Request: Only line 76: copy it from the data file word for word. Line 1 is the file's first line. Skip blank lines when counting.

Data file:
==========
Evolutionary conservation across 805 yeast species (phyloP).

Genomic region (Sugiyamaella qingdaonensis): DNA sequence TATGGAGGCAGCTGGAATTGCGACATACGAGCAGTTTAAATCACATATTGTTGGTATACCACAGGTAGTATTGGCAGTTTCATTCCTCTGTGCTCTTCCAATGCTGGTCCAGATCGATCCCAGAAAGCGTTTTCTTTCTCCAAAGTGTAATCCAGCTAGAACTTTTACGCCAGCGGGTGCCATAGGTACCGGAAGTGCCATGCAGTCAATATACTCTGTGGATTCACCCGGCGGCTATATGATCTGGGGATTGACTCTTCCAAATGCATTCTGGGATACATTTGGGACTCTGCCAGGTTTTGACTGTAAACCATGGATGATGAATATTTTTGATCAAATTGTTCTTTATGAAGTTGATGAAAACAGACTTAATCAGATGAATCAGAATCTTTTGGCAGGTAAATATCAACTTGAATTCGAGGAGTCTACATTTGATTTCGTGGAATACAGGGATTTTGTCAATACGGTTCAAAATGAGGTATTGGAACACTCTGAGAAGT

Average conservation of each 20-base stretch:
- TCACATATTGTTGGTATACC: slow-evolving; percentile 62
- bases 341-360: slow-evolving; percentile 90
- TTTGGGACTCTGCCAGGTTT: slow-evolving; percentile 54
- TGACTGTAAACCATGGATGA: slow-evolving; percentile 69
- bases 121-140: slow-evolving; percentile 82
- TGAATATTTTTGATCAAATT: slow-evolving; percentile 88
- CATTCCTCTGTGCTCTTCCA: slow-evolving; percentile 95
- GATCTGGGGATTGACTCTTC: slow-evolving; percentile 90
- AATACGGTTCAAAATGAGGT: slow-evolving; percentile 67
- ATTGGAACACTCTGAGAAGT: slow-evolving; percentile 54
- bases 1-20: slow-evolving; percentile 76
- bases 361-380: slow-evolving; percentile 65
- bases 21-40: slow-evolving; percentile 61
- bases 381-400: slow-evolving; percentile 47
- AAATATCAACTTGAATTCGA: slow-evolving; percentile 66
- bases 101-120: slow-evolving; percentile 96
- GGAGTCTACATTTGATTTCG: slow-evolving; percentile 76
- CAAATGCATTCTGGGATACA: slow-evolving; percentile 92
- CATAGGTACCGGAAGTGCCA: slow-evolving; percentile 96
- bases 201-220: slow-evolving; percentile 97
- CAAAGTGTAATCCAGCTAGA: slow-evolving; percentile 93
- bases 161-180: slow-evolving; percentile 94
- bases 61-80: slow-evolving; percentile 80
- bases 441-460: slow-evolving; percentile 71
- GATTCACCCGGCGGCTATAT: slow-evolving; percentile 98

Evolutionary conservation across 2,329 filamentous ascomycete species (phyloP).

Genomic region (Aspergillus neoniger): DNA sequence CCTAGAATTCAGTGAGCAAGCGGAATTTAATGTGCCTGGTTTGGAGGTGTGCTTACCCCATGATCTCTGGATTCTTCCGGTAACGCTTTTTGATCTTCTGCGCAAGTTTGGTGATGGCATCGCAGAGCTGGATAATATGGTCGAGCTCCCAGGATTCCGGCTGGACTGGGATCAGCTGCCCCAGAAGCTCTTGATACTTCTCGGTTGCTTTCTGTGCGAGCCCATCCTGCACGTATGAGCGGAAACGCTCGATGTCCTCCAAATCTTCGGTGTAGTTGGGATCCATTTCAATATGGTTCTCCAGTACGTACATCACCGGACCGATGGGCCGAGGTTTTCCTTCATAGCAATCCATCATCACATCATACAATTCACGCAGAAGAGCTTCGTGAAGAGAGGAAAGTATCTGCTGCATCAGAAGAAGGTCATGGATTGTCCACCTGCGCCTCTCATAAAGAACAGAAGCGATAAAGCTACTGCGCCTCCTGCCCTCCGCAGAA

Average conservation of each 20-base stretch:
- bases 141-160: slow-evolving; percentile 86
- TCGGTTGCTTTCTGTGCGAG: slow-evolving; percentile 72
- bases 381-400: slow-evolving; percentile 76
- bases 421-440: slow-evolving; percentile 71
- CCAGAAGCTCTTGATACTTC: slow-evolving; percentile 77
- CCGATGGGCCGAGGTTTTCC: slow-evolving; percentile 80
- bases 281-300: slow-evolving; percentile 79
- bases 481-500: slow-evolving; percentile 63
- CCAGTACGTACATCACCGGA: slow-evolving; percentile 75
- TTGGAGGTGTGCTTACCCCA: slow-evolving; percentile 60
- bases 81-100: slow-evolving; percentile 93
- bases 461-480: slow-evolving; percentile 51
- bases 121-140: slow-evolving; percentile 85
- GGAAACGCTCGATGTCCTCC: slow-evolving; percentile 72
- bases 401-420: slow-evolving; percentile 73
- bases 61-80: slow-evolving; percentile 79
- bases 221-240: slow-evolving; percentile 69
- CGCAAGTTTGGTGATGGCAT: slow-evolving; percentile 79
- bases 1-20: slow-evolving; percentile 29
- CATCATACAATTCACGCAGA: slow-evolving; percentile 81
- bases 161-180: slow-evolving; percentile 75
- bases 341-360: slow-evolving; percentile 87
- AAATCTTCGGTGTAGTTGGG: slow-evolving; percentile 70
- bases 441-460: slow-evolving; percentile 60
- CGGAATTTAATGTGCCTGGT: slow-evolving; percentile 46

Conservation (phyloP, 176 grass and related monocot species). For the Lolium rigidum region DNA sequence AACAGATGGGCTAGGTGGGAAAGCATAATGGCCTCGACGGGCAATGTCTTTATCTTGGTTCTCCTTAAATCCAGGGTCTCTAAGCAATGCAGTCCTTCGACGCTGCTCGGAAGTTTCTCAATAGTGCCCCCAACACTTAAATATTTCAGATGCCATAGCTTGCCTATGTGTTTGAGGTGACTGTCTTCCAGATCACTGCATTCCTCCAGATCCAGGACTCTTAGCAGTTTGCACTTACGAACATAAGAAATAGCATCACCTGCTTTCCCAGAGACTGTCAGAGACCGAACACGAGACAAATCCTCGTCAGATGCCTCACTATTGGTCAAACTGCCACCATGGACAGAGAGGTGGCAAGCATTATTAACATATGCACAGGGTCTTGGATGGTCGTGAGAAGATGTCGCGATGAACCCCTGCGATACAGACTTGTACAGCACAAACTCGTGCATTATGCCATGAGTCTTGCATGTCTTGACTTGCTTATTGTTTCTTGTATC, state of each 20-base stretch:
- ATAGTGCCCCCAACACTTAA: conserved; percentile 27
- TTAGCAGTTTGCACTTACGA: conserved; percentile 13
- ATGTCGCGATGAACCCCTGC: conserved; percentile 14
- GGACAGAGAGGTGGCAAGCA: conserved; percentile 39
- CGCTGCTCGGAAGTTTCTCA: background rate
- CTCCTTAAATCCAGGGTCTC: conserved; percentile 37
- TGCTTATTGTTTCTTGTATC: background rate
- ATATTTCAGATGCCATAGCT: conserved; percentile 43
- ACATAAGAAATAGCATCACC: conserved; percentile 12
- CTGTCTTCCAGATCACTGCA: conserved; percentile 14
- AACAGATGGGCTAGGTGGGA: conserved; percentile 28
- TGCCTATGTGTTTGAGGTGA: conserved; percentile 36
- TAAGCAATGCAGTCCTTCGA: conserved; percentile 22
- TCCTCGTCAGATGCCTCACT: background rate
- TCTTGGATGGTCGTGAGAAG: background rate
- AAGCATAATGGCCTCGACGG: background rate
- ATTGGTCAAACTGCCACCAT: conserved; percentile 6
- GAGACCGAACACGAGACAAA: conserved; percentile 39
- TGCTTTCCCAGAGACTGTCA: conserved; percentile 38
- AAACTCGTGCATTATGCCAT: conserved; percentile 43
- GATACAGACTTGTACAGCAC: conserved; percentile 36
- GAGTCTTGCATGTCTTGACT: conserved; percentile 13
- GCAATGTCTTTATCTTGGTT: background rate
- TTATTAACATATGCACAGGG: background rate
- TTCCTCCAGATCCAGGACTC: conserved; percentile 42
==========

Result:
- TGCTTTCCCAGAGACTGTCA: conserved; percentile 38